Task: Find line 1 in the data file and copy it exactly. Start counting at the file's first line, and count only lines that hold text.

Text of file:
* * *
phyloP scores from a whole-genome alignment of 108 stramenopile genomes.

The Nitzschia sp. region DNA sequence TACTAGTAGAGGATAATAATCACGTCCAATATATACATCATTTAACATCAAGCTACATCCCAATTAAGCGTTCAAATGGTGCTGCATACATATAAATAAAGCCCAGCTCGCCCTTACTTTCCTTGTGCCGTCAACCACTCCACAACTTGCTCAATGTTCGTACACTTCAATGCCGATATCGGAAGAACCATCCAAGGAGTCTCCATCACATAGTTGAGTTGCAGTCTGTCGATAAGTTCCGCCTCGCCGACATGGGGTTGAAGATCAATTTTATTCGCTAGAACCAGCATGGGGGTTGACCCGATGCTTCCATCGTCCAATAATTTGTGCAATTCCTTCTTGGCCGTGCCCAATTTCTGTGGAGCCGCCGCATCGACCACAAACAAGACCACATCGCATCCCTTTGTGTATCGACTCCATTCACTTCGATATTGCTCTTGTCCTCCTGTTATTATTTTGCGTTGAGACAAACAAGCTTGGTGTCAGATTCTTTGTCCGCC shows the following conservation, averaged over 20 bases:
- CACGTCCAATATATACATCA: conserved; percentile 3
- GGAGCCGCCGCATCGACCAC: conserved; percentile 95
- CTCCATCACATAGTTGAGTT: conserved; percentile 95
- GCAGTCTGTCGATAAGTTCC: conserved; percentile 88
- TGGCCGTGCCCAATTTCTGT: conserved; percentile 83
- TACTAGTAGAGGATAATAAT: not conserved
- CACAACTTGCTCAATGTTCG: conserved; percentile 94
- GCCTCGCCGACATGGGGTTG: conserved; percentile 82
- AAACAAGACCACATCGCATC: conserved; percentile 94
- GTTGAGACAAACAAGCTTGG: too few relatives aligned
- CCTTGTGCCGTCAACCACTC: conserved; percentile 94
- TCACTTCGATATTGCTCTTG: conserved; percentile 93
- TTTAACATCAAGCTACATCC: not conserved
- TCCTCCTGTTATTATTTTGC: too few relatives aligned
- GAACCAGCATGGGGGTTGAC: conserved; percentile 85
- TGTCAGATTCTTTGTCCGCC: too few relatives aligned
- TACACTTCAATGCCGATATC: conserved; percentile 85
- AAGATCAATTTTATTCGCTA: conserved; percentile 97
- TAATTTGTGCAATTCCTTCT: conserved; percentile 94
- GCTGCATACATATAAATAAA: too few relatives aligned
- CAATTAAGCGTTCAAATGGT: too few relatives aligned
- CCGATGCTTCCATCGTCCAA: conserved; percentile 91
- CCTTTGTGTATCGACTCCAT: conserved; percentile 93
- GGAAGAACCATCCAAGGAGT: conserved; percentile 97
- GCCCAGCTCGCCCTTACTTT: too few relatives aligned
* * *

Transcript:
phyloP scores from a whole-genome alignment of 108 stramenopile genomes.